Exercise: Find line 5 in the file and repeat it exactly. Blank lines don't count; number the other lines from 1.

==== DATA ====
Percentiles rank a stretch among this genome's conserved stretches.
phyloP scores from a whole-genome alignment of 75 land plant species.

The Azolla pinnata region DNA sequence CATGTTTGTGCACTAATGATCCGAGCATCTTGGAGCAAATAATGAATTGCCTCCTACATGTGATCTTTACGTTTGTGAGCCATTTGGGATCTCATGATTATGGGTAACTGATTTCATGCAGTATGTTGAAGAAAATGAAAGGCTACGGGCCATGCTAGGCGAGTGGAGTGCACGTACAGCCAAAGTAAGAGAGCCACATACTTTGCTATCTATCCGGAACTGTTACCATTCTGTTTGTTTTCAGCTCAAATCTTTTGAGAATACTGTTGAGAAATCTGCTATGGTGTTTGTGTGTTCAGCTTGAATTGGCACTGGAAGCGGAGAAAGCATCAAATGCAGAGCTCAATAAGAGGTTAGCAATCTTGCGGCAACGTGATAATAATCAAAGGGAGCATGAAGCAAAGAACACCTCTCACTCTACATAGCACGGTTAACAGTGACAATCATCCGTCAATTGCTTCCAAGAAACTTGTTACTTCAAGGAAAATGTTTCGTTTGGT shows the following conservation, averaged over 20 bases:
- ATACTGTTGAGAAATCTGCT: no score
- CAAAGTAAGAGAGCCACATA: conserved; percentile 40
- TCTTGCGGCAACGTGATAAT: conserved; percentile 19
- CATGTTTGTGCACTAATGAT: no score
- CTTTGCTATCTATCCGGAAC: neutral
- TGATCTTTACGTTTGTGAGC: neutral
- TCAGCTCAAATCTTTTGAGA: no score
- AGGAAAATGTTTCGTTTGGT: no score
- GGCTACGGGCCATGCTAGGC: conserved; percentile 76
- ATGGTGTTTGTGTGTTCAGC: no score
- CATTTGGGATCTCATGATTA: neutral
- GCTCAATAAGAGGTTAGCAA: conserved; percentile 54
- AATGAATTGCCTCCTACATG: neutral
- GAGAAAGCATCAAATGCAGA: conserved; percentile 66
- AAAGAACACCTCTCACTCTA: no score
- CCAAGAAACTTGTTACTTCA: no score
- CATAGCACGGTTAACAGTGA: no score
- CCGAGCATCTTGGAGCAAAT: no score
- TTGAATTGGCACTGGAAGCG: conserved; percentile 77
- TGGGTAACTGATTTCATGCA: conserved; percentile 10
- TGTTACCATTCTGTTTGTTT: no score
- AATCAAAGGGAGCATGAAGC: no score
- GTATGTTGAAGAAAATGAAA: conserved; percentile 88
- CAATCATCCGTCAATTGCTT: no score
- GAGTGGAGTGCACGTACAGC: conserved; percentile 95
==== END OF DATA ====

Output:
- CAAAGTAAGAGAGCCACATA: conserved; percentile 40